This weekend I returned to my alma mater, the University of Michigan, for the North Central Regional student conference. It was the first time that I had attended the annual Steel Bridge and Concrete Canoe competition in at least five years. The last time, I helped a team rebuild their broken canoe with left over steel bridge parts. See April 18, 2010, “It Broke!” This year I was on hand to volunteer as a steel bridge judge.
As a competitor, I could never understand why the whole steel bridge competition went so slowly. We knew the rules forward and back, had trained to construct the bridge in record time, and had load tested to the limit (and subsequently failed the bridge with two weeks to go). Fast forward to this weekend, and I felt much less confident in the much changed rules and more skeptical of the bridge designs pushing the limit.
On Friday night, the judges met with the team captains to clear up any rule interpretations. At that moment it seemed evident that the teams were versed on this year’s requirements. After the meeting, the judges went to check out the loading irons and other judging accessories. This year’s lateral loading requirements and bridge height required us to retrofit the lateral loading rig. Fortunately, the UM team was on hand to do some last minute welding for us.
The next morning I was tasked with managing the load testing. I got the job because I had brought some dial gauges that we could use to measure the bridge deflection. When I arrived at the competition site, everything was just in pile in the corner of the small room assigned to the load test. A couple other judges and I started untangling ropes and sorting the equipment. By the time the first team had constructed their bridge, we though we were ready.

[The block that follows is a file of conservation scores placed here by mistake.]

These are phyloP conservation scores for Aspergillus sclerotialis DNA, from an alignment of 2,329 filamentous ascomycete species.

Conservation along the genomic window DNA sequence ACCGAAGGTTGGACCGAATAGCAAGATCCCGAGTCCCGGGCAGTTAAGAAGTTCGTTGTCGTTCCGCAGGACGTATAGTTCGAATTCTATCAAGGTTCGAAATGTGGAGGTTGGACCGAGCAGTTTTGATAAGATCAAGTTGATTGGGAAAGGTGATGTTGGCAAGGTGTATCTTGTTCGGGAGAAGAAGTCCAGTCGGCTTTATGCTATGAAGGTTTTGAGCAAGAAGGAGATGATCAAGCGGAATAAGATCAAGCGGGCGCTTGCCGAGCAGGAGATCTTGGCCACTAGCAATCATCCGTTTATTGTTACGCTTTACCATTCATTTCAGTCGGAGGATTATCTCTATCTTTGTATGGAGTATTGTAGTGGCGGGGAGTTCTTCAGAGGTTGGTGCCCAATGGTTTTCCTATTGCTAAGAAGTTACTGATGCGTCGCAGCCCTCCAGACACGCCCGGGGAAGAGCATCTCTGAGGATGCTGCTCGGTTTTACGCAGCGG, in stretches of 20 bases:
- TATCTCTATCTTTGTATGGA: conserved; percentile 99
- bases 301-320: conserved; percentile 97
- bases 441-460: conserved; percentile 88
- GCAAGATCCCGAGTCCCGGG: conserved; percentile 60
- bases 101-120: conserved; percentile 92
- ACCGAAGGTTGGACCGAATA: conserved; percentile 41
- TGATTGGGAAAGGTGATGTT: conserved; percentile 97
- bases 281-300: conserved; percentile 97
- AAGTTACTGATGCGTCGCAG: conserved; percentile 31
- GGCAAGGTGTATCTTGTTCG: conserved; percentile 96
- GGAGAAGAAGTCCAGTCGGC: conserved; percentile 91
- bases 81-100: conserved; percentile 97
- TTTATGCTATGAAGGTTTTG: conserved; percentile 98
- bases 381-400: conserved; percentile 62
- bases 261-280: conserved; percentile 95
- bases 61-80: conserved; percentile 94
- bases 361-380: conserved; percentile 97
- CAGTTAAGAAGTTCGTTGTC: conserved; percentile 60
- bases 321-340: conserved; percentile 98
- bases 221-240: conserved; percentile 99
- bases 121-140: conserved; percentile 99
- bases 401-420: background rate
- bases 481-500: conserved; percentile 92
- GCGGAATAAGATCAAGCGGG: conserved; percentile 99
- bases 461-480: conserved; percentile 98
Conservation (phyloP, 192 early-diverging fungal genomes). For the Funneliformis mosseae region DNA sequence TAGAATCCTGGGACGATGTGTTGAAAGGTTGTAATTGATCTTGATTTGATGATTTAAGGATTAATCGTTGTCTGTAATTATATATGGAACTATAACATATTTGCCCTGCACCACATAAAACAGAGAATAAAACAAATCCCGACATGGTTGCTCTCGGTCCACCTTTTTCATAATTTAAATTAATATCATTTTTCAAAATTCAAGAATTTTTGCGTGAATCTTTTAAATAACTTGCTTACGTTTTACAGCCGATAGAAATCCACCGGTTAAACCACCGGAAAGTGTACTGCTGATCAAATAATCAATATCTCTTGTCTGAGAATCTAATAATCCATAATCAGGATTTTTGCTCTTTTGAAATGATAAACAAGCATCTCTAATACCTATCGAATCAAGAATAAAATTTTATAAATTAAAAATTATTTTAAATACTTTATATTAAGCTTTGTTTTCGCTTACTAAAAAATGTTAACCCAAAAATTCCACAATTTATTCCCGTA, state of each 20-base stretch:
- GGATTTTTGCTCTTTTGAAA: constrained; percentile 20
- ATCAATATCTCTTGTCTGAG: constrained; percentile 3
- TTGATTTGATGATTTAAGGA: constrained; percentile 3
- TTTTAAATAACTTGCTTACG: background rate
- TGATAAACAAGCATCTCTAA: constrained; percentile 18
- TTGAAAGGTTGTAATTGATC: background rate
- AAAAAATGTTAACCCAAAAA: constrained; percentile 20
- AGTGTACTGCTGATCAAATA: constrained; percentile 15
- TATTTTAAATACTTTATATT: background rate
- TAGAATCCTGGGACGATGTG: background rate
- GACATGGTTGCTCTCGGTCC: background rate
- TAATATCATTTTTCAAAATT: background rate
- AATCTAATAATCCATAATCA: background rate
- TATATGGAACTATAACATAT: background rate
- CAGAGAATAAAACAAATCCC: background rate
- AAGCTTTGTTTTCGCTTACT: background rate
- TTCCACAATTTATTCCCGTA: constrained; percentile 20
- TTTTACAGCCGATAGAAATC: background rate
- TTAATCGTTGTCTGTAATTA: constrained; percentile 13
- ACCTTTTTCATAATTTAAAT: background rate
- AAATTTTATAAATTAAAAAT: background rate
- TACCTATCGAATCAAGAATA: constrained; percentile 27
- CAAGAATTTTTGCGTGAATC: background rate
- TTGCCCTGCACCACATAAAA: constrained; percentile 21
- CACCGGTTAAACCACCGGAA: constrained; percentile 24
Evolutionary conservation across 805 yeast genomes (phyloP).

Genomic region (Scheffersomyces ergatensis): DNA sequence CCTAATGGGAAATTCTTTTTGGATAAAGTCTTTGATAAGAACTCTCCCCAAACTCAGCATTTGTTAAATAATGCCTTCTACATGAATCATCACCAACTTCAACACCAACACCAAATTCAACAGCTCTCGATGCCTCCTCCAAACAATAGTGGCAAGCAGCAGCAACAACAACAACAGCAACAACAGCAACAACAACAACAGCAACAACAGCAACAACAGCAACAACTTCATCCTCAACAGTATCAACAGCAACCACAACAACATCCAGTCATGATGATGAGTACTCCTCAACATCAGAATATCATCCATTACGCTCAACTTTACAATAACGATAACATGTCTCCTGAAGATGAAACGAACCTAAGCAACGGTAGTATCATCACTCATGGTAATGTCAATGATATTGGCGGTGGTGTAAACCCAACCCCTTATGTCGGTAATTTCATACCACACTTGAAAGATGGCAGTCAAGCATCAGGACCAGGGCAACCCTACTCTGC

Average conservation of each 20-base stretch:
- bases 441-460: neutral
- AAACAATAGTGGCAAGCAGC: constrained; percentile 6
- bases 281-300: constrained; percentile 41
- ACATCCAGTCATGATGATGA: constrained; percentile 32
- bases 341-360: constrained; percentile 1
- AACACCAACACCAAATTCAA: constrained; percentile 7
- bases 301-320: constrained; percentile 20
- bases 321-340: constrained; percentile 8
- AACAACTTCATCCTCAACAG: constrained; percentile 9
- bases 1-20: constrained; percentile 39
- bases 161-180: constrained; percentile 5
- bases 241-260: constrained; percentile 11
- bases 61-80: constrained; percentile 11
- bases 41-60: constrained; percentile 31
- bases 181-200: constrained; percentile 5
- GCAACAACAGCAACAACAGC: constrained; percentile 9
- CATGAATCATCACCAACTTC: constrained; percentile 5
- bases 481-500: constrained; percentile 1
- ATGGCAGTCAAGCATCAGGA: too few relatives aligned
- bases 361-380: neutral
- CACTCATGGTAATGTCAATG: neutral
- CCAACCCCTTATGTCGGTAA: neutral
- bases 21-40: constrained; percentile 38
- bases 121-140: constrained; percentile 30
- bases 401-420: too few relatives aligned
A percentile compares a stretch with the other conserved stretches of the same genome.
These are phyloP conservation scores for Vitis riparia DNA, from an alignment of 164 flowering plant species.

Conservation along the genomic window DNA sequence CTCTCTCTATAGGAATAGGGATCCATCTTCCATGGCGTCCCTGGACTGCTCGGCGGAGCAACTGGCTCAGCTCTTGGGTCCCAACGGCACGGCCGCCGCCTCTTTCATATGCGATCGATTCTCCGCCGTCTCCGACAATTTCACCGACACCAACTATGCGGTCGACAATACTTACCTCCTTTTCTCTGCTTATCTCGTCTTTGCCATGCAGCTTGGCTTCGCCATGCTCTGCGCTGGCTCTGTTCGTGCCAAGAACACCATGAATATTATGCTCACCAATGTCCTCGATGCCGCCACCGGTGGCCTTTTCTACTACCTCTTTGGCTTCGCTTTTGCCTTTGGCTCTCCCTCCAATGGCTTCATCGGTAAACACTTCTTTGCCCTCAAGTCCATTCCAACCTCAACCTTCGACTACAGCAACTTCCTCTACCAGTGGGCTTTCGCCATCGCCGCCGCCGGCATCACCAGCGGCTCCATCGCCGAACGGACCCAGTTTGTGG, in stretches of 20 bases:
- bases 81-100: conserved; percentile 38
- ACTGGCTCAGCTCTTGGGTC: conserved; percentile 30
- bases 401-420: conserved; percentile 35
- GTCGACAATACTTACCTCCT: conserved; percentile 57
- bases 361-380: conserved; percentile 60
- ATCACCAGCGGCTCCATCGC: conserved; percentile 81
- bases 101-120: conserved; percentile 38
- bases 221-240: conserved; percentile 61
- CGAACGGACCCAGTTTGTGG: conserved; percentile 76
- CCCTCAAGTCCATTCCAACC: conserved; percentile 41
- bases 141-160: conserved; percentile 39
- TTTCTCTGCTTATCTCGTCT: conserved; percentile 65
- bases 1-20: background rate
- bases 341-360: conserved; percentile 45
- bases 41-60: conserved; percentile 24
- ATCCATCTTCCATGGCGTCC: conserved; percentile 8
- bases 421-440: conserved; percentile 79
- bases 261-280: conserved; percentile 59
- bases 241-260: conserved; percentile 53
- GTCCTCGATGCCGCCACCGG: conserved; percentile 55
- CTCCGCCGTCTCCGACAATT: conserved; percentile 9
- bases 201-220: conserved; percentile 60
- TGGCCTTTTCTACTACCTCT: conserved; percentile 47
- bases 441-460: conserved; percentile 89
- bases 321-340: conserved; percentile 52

It wasn’t until the first bridge came in that I realized what kind of responsibility I had as a judge. Firstly, we wanted to be safe. We tried to identify locations to install stanchions that would catch the bridge if it did fail. Since that wasn’t practical in all locations due to cross-bracing and truss diagonals, we also placed stacks of buckets below the metal grating on which the angle irons would be placed. The process of adding these safety measures was time consuming and required a lot of judgment calls.
We also had to make sure that the weights were safely applied. That meant restricting how many of the 30-lb angle irons we allowed the students to apply at a time. Application of the load had to be done very carefully, because if the dial gauges were knocked it would mean that the entire process would have to be restarted from the beginning. It took us about an hour and a half to fully test the first bridge alone.
Fortunately, we were quickly able to work out all the kinks in our system by the second bridge. Eventually, we caught up to the backlog and finished the competition before 5:00. Unfortunately, our timing was assisted by disqualifying one team. I felt bad, because it was obvious that they had spent a lot of time on their bridge. They failed the lateral load test, and that confirmed that the bridge just wasn’t safe for the full loading.
The day went quickly for me. I wish we had had more time to explain to the students some of their mistakes. I think the judges were more intrigued by the deflected shape of the bridges than the students. They just wanted to win; we were excited to see lateral torsional buckling and double curvature.
To those students I was able to talk with I stressed how valuable this experience is. I feel that my own steel bridge experience prepared me for industry better than any single class. It’s also great these students volunteer their time just for the sake of competition. You won’t find that enthusiasm for extracurricular activity in the “real world.” I think I’ll be back next year to share in the excitement again.